Treatment for heart attacks can be reversed to help hypothermia patients

February 23, 2015

PITTSBURGH ó An ambulance pulls into the hospital parking lot, and paramedics bring a patient into the emergency room ó suffering from a dangerously low body temperature but bundled in blankets and dry after being pulled from icy water after a car accident.

Today itís a theoretical, but very possible, scenario. And itís more likely today that the patient will be warmed back to health using a machine hooked up to a catheter that transfers heat to the patientís blood.

The technology has been used at Allegheny General Hospital for about eight years, said John OíNeill, an AGH emergency physician who champions its usefulness. Called intravascular temperature management, there are various companies that make similar machines, but they all came out of research that found cooling a patientís blood after trauma could save their lives. The late Peter J. Safar was an early proponent of induced hypothermia to minimize brain damage after heart stoppage at UPMC. In 2002 European and Australian studies found treatments that were safe and effective.

Cooling treatments were then used on cardiac arrest patients to give their brains a chance to recover by reducing the brainís need for oxygen and slowing the process that kills brain cells. Today, Dr. OíNeill says there have been a few patients treated at AGH with a warming technique. Using Zollís CoolGard machine, doctors place a catheter into the femoral vein and extend it to just below the patientís heart. Then heat from balloons within the catheter, which are filled with temperature-controlled saline fluid, warms the blood. The blood doesnít leave the body, and the fluid doesnít enter the bloodstream.

One patient had an abnormally low body temperature after an injury, another was hypothermic after an operation and another was transferred to AGH from another hospital. During a cold snap in November, one elderly woman who suffered hypothermia from exposure was treated with the CoolGard machine and recovered. Hypothermia is a body temperature below 95 degrees Fahrenheit; 98.6 degrees is considered normal.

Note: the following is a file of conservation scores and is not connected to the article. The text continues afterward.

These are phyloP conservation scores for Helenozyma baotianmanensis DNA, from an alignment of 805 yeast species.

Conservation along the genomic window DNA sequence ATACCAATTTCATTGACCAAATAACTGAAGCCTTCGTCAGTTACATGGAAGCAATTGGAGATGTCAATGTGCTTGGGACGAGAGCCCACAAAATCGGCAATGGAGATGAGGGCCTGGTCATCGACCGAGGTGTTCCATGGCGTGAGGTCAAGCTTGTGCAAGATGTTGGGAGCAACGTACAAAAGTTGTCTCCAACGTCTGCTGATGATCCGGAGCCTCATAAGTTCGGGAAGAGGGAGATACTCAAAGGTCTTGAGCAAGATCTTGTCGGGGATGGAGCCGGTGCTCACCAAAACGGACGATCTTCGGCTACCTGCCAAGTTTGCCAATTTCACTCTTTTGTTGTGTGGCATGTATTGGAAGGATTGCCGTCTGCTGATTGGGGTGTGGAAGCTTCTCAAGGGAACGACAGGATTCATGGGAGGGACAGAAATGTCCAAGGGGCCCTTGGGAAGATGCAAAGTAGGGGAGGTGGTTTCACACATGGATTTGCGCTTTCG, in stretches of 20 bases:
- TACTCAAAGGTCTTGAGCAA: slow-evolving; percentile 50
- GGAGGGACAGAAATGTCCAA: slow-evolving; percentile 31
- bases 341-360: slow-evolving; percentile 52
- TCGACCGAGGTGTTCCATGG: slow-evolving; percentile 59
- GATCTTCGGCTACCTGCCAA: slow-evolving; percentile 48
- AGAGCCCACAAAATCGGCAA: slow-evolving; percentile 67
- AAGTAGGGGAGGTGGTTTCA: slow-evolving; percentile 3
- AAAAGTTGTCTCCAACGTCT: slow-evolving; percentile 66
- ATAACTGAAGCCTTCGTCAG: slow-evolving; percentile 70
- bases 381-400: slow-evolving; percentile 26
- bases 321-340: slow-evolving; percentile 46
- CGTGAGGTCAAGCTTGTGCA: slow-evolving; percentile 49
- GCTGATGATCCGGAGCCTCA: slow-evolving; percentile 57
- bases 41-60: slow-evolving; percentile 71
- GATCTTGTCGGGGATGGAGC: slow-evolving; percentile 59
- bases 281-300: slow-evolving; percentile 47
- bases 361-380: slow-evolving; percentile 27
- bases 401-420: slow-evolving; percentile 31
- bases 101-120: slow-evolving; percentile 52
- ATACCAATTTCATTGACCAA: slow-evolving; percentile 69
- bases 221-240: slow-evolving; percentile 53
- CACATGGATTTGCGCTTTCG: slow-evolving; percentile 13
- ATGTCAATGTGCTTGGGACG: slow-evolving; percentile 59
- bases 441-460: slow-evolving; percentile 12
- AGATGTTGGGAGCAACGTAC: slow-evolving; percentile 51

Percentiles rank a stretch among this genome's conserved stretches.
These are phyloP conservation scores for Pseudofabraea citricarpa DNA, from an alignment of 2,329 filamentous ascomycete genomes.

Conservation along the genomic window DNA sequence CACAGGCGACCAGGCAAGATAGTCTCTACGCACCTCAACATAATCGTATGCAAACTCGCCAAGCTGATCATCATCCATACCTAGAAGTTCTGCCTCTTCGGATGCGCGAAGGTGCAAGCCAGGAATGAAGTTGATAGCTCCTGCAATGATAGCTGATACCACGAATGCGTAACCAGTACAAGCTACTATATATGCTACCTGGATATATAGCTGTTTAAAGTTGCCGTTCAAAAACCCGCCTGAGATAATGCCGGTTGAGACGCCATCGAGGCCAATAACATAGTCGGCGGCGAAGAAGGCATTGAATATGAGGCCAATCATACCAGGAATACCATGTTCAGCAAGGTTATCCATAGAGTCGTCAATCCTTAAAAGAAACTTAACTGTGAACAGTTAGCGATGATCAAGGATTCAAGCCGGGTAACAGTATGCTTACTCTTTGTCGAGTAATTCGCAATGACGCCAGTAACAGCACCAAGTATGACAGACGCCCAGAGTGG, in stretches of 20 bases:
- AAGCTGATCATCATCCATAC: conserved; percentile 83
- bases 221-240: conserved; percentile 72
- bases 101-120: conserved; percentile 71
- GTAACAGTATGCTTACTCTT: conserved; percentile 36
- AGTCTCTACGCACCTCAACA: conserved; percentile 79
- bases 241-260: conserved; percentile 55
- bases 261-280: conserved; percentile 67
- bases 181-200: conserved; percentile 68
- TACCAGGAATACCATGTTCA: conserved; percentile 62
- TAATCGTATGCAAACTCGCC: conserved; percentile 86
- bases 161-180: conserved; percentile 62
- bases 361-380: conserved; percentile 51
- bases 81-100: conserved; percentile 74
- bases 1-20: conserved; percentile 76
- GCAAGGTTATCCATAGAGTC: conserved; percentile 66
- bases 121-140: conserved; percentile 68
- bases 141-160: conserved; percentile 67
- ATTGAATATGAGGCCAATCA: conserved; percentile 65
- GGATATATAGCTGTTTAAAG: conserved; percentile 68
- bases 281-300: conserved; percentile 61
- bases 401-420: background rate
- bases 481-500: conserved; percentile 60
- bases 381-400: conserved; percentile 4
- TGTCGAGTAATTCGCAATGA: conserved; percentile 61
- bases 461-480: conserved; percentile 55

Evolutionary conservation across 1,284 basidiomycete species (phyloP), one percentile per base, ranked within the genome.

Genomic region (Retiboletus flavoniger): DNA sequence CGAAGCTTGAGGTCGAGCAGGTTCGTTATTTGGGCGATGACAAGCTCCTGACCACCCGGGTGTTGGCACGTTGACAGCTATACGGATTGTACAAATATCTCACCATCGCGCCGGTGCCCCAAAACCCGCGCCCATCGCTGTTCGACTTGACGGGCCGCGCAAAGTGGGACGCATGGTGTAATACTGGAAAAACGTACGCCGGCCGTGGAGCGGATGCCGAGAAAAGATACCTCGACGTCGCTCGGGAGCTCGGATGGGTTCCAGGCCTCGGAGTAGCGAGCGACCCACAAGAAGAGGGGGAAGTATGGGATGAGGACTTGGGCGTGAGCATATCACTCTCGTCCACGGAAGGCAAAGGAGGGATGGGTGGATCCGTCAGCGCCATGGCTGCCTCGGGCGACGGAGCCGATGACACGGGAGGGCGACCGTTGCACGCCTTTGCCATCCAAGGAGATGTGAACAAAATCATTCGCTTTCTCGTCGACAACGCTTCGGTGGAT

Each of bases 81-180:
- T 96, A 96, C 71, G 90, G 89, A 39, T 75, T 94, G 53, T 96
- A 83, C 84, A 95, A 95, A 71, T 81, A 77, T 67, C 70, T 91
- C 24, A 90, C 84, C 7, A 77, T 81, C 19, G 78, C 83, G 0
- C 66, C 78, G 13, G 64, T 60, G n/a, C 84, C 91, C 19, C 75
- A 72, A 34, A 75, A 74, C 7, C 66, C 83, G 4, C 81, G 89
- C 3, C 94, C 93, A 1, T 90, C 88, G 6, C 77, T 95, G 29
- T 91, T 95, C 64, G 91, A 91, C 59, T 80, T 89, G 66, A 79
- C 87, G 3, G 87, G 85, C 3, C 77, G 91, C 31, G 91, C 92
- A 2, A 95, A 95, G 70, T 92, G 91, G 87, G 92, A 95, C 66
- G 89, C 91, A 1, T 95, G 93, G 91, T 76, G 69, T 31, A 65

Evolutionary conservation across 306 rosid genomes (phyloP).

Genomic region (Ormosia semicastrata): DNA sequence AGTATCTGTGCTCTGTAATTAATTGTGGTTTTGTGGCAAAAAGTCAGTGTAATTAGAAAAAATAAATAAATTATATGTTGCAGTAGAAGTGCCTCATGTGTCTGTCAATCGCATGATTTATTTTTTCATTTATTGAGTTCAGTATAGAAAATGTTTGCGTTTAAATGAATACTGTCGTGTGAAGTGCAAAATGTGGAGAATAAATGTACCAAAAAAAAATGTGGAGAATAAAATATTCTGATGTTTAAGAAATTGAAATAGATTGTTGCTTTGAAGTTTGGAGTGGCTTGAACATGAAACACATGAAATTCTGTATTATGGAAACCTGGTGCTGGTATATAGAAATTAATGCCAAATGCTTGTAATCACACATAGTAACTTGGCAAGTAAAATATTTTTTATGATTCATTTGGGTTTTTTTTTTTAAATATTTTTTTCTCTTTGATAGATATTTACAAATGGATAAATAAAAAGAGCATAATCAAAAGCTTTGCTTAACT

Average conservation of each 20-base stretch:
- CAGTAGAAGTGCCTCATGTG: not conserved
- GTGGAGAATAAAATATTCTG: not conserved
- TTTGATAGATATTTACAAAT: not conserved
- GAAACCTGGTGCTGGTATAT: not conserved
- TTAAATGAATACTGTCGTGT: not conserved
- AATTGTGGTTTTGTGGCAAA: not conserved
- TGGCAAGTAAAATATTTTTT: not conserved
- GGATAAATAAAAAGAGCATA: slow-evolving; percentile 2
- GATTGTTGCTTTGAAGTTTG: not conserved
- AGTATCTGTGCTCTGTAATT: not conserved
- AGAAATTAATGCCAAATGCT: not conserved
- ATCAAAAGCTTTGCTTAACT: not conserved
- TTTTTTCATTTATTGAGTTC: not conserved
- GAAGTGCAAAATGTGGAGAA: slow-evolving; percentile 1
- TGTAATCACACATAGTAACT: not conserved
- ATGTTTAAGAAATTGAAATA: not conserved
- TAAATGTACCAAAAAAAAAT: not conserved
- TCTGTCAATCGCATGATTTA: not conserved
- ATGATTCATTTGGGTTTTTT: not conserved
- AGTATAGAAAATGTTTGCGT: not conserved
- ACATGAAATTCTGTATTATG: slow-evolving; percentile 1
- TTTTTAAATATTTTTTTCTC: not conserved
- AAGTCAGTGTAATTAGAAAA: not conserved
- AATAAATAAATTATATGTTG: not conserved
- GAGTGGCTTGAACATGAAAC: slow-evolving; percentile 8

"The machine is able to get people to a normal temperature quickly and safely," Dr. OíNeill said.

A new version of the CoolGard, the Thermogard XP console, sells for $38,000. Dr. OíNeill said the machine is used about twice a week at AGH.

"We use temperature management in a variety of ways ... most common is when someone has cardiac arrest. If someone gets a heart attack, theyíre brought in by ambulance. We try to keep them cool, to give the brain a chance to heal."

He said preventing a fever is important during this time of "reperfusion," a medical treatment that restores blood flow through blocked arteries.

"We were not designed to have a lack of oxygen to our brain and come back from that. There is no mechanism for the return of blood flow," Dr. OíNeill said.

The patientís temperature is kept at 91.4 to 96.8 degrees to mitigate any damage to the brain that might have occurred after a heart attack, he said. The improved outcomes were documented more than 10 years ago; now itís the standard of care.

In addition to the temperature-controlled catheter, some methods use a combination of intravenous fluids and blankets to affect body temperature. A forced-air warming blanket, known as the Bair hugger, inflates a bag that covers the entire body with temperature-controlled air.

"The thing I like about the machine is it runs through the blood vessels," Dr. OíNeill said. "Youíre not putting anything on the patientís skin. If they have an external injury, a cut or broken leg, there are no blankets." Intravenous medications and other fluids can be given through additional openings on the catheter already in place.

To reverse the effect of hypothermia, the patient first gets an intravenous dose of warm salt water, then the CoolGard fills the catheter with warm fluid.

"Itís one puncture, one device into the vein," Dr. OíNeill said.

Dr. OíNeill said patients who need the CoolGard are treated for one day, possibly for an additional day or two, if needed. AGH and West Penn hospitals each have two machines, Dr. OíNeill said, adding that they also have the warming blankets. Temperatures of 86 and 87 degrees pose a danger of heart rhythm problems in a patient, so doctors try to bring patients as quickly as possible to the "safe zone" of 89.6 degrees.

Critically ill patients who need more heart and lung support are treated with a machine known as ECMO (extracorporeal membrane oxygenation).

Sometimes a patient recovers with little intervention.

"We had (an 87.8 degrees Fahrenheit) patient the other day; took their wet clothes off and looked for other reasons for what was wrong," Dr. OíNeill said. "We had a warmer temperature in the room, gave him warm saline." No other method was needed, and the patientís body took over to restore a normal temperature.



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